Reviewed by Aug 27, 2020| Updated on
Meaning of Proprietary Trading
Property trading refers to a financial firm or commercial bank that invests for direct market gain versus earning commission by trading on behalf of customers. Also known as "prop trading," this type of trading activity occurs when a financial firm chooses to take advantage of market activities rather than thin-margin commissions obtained through trading with clients. Property trading may involve bonds , stock, currencies, commodities, or other instruments.
Financial firms or commercial banks engaged in proprietary trading believe they have a competitive benefit that will allow them to earn an annual return that exceeds bond yield appreciation, index investing, or other investment types.
How Does Proprietary Trading Function?
Proprietary trading, also called "prop-trading," happens when a trading desk at a financial company, brokerage company, investment bank, hedge fund or other source of liquidity utilizes the company's resources and balance sheet to execute financial transactions that benefit itself. In general, these trades are speculative in nature, carried out through a range of derivatives or other complex investment vehicles.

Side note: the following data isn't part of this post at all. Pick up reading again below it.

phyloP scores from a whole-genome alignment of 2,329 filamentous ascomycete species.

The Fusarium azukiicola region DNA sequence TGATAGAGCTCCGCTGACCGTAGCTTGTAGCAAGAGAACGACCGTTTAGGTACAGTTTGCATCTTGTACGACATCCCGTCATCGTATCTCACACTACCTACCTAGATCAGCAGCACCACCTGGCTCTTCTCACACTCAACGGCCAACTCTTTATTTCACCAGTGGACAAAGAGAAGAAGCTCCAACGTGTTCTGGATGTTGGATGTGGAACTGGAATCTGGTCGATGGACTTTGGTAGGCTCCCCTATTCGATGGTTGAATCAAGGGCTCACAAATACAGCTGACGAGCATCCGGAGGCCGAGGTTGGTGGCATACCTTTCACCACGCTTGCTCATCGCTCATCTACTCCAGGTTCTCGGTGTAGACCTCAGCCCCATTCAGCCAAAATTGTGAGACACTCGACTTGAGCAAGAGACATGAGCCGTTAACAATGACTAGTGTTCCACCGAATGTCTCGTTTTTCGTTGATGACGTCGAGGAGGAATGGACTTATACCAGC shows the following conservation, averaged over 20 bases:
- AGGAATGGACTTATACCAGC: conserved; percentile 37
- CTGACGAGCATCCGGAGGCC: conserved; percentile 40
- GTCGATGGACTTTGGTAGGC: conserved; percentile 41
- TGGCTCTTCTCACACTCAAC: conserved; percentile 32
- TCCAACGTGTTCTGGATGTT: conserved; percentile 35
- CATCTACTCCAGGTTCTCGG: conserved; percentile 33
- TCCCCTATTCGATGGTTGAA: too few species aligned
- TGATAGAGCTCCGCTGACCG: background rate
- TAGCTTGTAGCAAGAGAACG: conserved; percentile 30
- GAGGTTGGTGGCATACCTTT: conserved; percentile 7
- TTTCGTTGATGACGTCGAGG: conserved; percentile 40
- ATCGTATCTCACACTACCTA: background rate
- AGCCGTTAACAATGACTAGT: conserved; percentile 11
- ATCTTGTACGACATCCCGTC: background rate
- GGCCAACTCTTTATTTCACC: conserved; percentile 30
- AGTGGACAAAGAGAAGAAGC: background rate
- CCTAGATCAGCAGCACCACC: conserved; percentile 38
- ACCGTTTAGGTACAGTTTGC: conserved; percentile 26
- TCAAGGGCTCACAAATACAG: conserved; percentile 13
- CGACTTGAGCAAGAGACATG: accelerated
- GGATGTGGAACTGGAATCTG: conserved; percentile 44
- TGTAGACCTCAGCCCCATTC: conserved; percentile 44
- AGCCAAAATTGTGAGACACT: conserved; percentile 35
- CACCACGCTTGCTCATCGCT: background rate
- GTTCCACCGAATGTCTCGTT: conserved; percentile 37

Advantages of Proprietary Trading
There are many benefits, most notably higher quarterly and annual profits, that proprietary trading provides to a financial institution or commercial bank. It generates revenue in the form of commissions and fees when a brokerage firm or investment bank trades on behalf of clients. Such revenue may reflect a very small percentage of the overall amount invested or the earnings produced, but the mechanism also helps an organization to realize 100 percent of the earnings from an investment.
The second advantage is that the institution can stockpile securities inventories. This is aiding in two ways. First, any speculative inventory allows the institution to offer clients an unforeseen advantage. Second, when it becomes harder to buy or sell securities on the open market, it helps these institutions prepare for down- or illiquid markets.
The end benefit is related to the second benefit. By providing liquidity on a specific security or group of securities, proprietary trading allows a financial institution to become an influential market maker.